Sullivan, Sawicki advance in primary
Incumbent John Sullivan took the most votes in Tuesday’s primary mayoral election with nearly 36.86 percent of the vote, an almost 15-point margin over the second-place challenger, Marni Sawicki in the six-way race.
Both advance to the General Election in November.
Sawicki, who works in marketing, received 22.3 percent of the vote and is shooting to become the first female mayor in Cape Coral history.
Sullivan, who spent the evening going from one supporter’s house to another, said he is ready to move on to Nov. 5.
“Onward and upward, and I’m going for the win. I think people appreciate what I do for them and I appreciate what they do for me,” said Sullivan, who is seeking his second term. “The volunteers who got me elected did a great job.”
Sawicki chose Dixie Roadhouse for her celebration headquarters, getting kudos from current council members Lenny Nesta and Kevin McGrail for her second-place finish.
Not bad for someone who came out in spring with almost no name recognition.
“I am excited, I am grateful, and very humbled,” Sawicki said. “We put together a wonderful team that has stayed together the whole time and honestly, they get all the credit.”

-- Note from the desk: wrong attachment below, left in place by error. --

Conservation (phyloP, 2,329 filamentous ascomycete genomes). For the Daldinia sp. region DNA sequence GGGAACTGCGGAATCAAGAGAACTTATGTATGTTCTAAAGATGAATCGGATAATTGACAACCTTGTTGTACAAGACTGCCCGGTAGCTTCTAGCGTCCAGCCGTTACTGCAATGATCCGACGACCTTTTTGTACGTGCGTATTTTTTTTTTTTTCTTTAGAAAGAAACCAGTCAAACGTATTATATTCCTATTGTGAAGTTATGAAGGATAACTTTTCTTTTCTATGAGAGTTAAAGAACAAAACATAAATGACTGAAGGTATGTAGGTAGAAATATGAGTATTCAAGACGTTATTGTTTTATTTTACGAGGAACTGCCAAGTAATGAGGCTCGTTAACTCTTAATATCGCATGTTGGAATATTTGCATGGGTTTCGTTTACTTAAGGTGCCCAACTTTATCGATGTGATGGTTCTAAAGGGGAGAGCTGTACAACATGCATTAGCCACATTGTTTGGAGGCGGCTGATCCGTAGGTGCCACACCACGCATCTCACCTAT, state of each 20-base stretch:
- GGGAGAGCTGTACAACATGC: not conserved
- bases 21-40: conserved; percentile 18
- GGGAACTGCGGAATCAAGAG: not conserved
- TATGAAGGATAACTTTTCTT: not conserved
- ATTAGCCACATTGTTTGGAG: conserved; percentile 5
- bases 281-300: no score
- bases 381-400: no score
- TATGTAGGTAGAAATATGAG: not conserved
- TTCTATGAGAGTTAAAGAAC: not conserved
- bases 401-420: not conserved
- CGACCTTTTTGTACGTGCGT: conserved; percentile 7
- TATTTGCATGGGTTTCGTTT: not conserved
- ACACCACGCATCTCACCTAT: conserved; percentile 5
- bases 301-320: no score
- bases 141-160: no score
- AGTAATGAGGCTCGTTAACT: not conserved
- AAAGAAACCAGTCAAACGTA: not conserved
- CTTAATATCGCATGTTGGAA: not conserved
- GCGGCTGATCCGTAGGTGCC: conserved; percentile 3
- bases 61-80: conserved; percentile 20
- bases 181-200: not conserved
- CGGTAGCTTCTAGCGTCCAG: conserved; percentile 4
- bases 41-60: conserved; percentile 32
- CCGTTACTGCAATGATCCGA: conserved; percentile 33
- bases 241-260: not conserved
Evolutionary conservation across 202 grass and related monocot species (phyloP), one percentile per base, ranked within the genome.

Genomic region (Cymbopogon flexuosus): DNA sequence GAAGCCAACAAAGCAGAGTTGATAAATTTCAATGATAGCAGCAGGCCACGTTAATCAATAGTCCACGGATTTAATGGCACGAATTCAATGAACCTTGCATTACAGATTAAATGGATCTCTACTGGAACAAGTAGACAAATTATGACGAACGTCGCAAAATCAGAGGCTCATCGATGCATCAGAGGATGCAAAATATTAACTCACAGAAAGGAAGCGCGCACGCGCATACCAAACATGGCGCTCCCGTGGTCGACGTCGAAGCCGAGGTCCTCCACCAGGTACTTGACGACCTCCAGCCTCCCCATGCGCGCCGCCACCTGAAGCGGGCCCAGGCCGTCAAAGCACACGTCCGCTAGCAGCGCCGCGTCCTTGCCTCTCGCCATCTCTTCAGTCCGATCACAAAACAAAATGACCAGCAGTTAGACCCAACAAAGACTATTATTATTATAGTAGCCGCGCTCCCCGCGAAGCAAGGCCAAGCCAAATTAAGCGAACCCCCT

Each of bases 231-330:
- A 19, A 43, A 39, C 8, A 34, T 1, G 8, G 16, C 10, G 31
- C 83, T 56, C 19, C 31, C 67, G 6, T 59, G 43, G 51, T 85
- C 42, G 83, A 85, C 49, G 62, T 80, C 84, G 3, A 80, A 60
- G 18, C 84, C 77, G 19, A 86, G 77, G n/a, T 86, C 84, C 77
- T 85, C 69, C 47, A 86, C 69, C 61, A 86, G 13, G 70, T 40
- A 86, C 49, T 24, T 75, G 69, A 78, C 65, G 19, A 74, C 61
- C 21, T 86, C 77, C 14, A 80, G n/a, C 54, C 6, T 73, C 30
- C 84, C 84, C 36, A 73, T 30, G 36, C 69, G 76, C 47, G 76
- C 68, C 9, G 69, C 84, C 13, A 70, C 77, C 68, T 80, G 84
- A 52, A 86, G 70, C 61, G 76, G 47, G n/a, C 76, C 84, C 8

Sawicki finished a few percentage points ahead of third-place finisher, former councilman A.J. Boyd, who had 18.76 percent of the vote despite entering the race at the last moment.
“I’m disappointed, but that said, what we did in 42 days was incredible,” Boyd said. “We worked hard. I can’t complain.”
Boyd said he is undecided on who he would lend his support to.
Dan Ashby earned 11.89 percent of the vote to finish fourth. Vince Cummings finished fifth with 8.19 percent of the vote, with David Carr bringing up the rear with 1.84 percent.
As per the city charter, the top two vote getters advance.
For Sullivan and Sawicki, it is on to the general election where Sullivan plans to let his record speak for itself.
“I’m going to run on my record, my reputation and experience,” Sullivan said, not commenting on his opponent. “I’ll keep trying to keep spending and taxes down.”
Sawicki said the pavement pounding will be more intense on her end, while expounding her virtues as a leader and consensus maker.
“We hit the campaign trail even harder and now we have a bigger group of supporters and we’ll get it done,” Sawicki said. “We had five candidates running for one spot, so we’ll all come together. I’m a better leader and will be able to unite the council and move the city forward.”
Voter turnout was less than 8 percent.
Both primary candidates agreed that was unacceptable, but were hopeful more voters will show up in November when four city council seats will be on the ballot – the runoff for the mayor’s seat, a runoff for the District 1 council seat, and the General Election races for Districts 4 and 6.
“It’s disappointing. I wish more would have gone to vote. Hopefully, they’ll come out in the general election and help us then,” Sullivan said.
“There hasn’t been a lot of coverage of this election. You don’t know it’s there if you don’t say anything,” Sawicki said. “It’s very disappointing.”
Lee County Supervisor of Elections Sharon Harrington was not available for comment Tuesday night.